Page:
Arizona's attorney general, Mark Brnovich, won't enforce a disputed section of a new law requiring abortion providers to tell women they can reverse drug-induced abortions until the matter can be sorted in court.
The decision made public Tuesday comes as the state prepares to defend itself in a lawsuit filed by abortion providers.
Critics have said there's no science that shows drug-induced abortions can be reversed, and abortion providers argue it's unconstitutional to require doctors to say something that goes against their medical judgment.
Gov. Doug Ducey signed a bill Monday that requires abortion providers in Arizona to tell women they can reverse the effects of a drug-induced abortion and also bars women from buying any health care plan through the federal marketplace that includes abortion coverage.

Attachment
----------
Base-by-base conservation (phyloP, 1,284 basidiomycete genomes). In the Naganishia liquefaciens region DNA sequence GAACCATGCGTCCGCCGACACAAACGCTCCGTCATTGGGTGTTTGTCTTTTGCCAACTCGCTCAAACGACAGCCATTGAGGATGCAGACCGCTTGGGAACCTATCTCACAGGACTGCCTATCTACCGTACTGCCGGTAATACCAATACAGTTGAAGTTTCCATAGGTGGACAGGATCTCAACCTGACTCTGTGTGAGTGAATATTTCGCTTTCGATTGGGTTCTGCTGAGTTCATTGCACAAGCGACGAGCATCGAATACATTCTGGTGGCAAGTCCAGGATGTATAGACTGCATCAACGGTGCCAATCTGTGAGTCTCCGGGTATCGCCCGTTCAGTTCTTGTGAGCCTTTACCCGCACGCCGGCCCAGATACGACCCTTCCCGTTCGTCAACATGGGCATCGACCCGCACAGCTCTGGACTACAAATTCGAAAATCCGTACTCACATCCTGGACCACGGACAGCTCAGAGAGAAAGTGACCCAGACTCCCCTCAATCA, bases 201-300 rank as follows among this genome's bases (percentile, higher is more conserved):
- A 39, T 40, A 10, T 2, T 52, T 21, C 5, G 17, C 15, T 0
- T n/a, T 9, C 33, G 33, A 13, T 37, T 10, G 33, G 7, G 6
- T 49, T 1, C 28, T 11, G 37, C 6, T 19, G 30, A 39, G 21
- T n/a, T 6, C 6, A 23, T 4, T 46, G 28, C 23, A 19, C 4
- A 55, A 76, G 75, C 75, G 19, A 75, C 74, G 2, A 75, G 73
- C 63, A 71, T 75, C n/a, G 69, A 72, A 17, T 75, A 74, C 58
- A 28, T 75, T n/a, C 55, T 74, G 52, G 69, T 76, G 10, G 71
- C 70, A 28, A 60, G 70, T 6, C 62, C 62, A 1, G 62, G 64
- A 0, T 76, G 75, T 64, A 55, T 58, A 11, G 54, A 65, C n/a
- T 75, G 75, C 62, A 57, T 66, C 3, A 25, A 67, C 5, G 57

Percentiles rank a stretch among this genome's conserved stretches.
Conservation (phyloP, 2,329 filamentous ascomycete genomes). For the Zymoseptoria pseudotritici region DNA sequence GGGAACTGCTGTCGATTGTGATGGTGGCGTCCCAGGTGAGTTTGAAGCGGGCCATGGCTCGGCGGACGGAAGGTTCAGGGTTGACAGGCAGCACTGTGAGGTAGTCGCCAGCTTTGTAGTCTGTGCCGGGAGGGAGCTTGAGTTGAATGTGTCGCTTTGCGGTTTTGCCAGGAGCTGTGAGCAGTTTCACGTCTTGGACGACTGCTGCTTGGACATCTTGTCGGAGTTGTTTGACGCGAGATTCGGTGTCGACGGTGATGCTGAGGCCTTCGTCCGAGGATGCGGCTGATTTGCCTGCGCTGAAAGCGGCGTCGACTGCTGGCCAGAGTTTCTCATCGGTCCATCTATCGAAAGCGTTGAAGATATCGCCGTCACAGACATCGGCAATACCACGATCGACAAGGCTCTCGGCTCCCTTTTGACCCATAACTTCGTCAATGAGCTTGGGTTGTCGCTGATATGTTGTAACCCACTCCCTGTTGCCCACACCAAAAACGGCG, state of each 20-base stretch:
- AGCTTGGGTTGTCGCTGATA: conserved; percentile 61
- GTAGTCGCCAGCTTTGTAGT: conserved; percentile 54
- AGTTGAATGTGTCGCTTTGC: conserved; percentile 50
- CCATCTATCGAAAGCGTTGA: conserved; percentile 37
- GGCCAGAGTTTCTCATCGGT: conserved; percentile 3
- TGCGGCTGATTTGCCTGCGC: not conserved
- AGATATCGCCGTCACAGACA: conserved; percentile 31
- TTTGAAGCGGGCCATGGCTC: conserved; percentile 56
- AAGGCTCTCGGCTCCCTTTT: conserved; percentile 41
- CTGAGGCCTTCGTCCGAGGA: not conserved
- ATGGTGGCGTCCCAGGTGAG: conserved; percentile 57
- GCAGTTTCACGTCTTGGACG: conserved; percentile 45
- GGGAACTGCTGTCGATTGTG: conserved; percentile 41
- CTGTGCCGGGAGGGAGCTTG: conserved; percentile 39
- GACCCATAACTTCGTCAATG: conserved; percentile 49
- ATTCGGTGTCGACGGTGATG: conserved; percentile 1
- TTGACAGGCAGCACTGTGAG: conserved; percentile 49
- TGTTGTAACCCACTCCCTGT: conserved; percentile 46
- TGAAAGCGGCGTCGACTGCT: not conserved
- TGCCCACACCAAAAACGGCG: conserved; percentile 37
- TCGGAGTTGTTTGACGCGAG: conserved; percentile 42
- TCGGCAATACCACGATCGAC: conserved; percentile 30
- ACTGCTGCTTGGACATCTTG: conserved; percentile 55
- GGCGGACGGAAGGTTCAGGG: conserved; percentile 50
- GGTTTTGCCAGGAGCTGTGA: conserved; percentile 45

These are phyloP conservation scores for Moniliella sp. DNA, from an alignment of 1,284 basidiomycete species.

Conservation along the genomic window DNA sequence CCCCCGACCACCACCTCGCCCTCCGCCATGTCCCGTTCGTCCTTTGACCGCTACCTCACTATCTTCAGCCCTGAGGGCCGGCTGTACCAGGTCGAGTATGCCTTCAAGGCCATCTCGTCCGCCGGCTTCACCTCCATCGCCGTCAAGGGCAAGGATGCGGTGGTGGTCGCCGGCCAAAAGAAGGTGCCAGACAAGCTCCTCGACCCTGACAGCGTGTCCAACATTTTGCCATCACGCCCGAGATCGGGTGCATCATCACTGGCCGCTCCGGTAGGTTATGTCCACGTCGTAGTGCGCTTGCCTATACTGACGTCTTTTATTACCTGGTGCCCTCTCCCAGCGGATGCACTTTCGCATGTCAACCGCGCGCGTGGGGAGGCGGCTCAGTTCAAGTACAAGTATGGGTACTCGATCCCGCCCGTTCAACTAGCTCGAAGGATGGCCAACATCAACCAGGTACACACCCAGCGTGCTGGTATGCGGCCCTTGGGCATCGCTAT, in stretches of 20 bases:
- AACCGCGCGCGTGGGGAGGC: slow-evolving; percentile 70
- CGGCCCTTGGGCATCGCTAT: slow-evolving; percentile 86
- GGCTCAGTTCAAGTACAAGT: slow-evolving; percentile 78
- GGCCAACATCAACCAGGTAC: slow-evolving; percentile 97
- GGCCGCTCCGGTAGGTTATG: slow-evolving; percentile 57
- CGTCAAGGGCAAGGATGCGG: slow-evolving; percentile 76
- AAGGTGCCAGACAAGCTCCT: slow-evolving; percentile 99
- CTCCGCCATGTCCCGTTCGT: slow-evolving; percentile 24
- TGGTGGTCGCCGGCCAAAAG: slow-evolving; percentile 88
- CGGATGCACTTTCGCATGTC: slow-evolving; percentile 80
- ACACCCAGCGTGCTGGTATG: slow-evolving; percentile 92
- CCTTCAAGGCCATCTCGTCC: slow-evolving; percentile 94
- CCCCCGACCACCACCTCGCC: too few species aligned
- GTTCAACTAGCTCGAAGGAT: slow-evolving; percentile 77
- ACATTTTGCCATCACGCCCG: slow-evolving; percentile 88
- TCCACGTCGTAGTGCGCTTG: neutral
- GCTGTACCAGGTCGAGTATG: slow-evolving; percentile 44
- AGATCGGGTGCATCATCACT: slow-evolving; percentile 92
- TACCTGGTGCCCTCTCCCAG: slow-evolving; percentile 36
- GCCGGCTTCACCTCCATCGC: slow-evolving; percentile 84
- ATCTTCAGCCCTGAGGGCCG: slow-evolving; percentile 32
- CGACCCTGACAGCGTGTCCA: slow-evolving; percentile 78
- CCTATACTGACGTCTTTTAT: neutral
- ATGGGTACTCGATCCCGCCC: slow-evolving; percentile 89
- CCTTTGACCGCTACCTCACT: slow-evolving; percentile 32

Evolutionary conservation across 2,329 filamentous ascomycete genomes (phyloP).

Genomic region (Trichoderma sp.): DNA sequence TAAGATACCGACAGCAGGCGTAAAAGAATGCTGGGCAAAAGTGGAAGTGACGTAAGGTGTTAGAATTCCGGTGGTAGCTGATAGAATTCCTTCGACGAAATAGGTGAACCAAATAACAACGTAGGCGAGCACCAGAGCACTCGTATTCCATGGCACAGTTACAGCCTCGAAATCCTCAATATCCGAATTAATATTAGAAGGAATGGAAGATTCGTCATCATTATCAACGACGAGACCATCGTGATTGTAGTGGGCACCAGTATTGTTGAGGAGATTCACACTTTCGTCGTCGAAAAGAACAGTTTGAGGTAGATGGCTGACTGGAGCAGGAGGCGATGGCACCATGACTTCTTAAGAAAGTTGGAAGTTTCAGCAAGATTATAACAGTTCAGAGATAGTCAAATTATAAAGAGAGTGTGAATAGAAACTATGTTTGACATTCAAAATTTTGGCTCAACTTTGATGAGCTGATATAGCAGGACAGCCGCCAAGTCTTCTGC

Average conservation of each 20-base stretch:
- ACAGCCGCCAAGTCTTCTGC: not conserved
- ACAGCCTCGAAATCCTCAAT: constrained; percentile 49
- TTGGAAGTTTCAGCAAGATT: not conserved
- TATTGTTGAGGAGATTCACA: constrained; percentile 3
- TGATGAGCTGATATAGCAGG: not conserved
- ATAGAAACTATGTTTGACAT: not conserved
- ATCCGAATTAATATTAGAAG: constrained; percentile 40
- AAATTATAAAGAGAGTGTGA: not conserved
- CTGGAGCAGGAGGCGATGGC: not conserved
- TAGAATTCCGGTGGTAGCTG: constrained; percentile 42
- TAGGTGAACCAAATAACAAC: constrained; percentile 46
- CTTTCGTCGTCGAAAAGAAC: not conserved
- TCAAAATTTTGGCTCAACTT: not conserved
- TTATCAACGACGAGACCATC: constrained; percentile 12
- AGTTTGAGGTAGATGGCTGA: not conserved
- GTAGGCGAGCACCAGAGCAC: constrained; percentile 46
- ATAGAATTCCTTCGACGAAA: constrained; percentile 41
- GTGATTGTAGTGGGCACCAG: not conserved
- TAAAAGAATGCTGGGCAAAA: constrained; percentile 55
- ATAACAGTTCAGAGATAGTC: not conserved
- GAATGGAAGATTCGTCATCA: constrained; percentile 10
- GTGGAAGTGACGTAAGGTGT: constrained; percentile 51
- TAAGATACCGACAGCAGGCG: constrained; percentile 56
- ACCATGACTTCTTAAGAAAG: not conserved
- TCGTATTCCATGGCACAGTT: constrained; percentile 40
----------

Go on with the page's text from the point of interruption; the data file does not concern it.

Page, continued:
Attorney General Tom Horne on Tuesday asked the U.S. Supreme Court to rule that state lawmakers can legally restrict the right of women to a medication abortion if they have justification to do so — and other options remain. Arizona Public Radio’s Howard Fischer reports.
Wednesday’s party-line Senate vote to allow unannounced warrantless inspections of abortion clinics leaves only one hurdle before the measure becomes law — Governor Jan Brewer. Arizona Public Radio’s Howard Fischer reports.